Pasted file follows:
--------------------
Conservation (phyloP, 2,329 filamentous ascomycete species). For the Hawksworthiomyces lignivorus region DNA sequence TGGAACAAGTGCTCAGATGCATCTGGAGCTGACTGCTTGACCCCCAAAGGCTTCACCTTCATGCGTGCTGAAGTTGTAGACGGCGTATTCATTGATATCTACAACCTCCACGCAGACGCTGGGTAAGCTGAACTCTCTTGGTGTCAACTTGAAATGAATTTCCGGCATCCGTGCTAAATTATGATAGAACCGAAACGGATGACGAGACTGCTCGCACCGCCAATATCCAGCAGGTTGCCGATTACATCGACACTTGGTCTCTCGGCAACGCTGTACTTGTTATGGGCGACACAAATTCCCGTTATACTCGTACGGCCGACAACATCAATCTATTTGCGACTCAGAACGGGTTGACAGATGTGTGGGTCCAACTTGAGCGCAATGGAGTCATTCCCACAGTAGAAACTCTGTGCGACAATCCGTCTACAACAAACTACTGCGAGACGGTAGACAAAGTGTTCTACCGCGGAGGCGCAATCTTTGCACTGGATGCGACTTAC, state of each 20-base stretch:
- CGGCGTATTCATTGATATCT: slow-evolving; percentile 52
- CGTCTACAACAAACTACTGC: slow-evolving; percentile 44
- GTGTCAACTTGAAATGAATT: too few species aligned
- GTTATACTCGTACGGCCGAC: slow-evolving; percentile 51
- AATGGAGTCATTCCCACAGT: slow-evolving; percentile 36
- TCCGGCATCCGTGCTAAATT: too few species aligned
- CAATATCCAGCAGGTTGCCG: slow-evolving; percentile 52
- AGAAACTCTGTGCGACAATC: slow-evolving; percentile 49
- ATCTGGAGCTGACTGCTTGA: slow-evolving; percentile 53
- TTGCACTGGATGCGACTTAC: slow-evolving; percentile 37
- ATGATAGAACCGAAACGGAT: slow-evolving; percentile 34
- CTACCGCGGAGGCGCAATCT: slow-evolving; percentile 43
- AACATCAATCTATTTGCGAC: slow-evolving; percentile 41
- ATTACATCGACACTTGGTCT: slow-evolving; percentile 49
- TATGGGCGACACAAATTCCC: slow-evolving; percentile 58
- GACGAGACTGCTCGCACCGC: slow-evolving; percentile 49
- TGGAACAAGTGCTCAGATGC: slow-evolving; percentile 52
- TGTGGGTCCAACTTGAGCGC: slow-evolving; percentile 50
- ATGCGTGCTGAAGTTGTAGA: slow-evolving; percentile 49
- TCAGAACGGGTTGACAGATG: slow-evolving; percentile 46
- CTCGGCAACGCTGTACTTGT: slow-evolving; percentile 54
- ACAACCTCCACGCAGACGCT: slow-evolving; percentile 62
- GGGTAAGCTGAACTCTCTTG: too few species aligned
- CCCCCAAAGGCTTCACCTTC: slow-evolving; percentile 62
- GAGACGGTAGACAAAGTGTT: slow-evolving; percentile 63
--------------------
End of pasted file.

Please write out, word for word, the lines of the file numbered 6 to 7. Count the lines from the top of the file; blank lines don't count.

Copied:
- AATGGAGTCATTCCCACAGT: slow-evolving; percentile 36
- TCCGGCATCCGTGCTAAATT: too few species aligned